I am still thinking about the premature death of Steve Jobs. Last night I watched the commencement address he gave to Stanford graduates in 2005. He said that every day he asked himself: “If this were my last day, is this what I would be doing?” This was a real thought for him at the time; because he had just been given what he thought at the time was a free pass from his first cancer diagnosis.
The heart of his message was about figuring out how to love your life. Finding what you love to do and letting it lead you in both the occupations you take on and the personal relationships that fill your life is the soundest advice you can live by. It is the single thing that all deeply accomplished people share, that their legacies and their contributions were driven by what they love.
A precious few of us create the kind of lives Steve Jobs did- the kind of lives that impact millions and reinvent their lives. His thinking and innovation redefined the ways we interact with each other and the world around us. He transformed our relationship to technology through his deep understanding of the interconnectedness of basic truths. His lasting legacy was one in which beauty, simplicity and function intertwined to make life more meaningful for many of us. What he will probably never know is that his vision will continue to transform the world in ways he’d never imagined.
I have always said that in the last moments of life it is only love that matters to us. Until his recent death I had no idea that Steve had a wife and four children. His demands for secrecy in his company were of legend quality. His need for personal privacy so great, that none of us ever witnessed his wife or children watching Steve deliver another amazing new Apple product. Who knew that his wife had launched a natural product company of her own? Steve was seen as many things in the media- I can’t remember a single story that called him a family man.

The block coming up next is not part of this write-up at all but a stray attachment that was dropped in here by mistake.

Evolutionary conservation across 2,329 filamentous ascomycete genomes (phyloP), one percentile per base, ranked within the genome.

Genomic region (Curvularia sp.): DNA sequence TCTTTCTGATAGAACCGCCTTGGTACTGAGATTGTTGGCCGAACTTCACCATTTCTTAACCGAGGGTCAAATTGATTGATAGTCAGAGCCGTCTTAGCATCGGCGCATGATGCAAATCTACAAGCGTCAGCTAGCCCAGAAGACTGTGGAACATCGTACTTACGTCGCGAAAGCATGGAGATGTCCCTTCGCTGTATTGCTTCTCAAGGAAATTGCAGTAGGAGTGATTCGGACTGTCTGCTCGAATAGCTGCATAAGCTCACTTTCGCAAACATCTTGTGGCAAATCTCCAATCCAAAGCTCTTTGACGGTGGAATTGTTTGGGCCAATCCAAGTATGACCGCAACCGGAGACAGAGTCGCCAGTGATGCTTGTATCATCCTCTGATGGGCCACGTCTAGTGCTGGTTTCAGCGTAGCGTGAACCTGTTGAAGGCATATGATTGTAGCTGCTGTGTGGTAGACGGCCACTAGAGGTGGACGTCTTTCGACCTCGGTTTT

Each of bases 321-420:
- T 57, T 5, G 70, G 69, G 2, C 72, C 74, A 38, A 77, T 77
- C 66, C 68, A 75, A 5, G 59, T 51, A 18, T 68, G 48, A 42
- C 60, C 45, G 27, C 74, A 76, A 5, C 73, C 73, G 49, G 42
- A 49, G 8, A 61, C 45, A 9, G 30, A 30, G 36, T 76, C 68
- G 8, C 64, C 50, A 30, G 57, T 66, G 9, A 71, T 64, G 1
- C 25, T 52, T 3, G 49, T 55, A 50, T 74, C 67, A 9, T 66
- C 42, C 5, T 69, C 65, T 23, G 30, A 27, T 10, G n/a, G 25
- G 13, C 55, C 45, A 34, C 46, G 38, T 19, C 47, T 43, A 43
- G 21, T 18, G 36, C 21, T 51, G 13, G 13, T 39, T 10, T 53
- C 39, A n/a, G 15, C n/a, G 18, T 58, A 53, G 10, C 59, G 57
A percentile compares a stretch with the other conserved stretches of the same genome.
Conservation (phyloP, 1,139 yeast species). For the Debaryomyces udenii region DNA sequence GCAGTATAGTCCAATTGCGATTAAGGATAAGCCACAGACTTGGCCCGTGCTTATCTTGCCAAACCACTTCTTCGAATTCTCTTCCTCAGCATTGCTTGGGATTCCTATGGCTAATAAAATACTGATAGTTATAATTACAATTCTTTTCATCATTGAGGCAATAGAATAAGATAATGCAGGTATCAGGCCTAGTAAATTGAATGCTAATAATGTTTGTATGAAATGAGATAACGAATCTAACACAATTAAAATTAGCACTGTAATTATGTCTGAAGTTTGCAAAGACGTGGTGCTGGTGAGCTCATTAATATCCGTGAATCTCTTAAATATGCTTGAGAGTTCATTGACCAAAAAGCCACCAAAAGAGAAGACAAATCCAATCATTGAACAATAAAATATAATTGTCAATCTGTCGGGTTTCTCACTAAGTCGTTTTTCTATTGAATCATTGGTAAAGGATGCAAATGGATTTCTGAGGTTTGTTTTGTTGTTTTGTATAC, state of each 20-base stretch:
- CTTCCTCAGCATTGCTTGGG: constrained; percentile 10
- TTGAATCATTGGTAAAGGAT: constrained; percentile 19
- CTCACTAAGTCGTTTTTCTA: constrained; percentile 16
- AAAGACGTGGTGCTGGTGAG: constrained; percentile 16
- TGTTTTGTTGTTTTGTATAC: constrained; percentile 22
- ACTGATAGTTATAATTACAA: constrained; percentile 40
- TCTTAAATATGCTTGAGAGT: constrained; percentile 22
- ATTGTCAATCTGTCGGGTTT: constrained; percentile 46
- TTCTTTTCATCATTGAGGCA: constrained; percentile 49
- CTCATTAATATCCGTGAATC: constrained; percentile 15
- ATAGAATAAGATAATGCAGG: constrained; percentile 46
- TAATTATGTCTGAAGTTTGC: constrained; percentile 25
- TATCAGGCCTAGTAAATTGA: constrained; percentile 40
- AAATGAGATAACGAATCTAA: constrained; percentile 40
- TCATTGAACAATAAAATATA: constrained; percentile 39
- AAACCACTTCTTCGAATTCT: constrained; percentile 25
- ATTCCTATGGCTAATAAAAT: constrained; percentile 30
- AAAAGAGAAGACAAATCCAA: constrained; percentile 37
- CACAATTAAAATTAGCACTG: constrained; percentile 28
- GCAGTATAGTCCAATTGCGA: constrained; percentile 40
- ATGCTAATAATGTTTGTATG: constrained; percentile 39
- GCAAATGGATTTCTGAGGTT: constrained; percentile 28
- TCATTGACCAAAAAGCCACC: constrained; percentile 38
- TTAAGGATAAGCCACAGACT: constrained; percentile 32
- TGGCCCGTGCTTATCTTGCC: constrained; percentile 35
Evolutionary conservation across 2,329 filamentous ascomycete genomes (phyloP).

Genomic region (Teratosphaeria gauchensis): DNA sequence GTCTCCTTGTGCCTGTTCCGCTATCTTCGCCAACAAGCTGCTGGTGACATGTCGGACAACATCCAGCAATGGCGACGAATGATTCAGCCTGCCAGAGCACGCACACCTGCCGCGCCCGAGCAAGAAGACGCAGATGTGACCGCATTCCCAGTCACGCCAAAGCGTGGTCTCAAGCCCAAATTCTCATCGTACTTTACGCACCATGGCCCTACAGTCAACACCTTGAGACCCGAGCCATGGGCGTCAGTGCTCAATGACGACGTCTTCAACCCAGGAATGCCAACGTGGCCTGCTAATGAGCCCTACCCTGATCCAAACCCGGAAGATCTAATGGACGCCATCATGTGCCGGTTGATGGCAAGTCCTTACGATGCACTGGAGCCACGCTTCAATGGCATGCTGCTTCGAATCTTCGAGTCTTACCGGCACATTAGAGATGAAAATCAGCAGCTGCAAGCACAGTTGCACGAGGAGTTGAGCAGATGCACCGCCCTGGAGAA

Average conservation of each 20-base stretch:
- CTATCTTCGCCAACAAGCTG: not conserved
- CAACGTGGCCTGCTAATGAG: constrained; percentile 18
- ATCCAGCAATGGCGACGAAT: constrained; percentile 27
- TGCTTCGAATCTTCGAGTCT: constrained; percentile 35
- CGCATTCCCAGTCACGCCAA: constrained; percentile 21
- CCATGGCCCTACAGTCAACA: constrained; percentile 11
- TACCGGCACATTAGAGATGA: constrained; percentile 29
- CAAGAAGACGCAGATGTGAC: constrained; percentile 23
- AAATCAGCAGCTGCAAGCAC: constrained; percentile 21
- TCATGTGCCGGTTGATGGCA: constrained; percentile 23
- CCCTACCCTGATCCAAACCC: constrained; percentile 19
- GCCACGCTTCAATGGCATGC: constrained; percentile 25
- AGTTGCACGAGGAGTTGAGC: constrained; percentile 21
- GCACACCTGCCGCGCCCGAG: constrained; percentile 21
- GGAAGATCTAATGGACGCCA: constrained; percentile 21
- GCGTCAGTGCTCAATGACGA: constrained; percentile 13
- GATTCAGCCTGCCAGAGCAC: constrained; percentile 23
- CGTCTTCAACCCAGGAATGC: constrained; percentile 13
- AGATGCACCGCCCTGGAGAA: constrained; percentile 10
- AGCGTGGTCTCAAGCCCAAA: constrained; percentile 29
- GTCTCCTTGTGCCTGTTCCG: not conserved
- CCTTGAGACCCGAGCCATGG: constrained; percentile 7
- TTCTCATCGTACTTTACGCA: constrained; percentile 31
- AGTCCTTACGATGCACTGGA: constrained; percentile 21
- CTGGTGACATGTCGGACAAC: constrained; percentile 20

After his death, I learned that the he had agreed to be interviewed throughout the last two years by a biographer. The biography is due out shortly and is anticipated to become one of the bestselling books of the year. Surprisingly, Steve was willing to relinquish control of the book’s content and direction. The interviews took place during his most recent battle with cancer- a cancer he’d previously thought was gone. When his biographer asked him why he would agree to an author’s questions, he replied, “I wanted my kids to know me. I wasn’t there for them and I wanted them to know why and to understand what I did.”
The closer he came to the last weeks of his life, the more devoted he became to spending time with his family. He was not interested in the many offers for recognition, awards and thank you gifts that came to him; he only wanted to get home for dinner. This is the thought that has stayed with me when I think of Steve lately. It is heartening to know that Life comes to the same conclusion for all of us. Whether we are billionaire visionaries or just an average person, at the end of the day we all count our years by whom we love and who truly loved us back.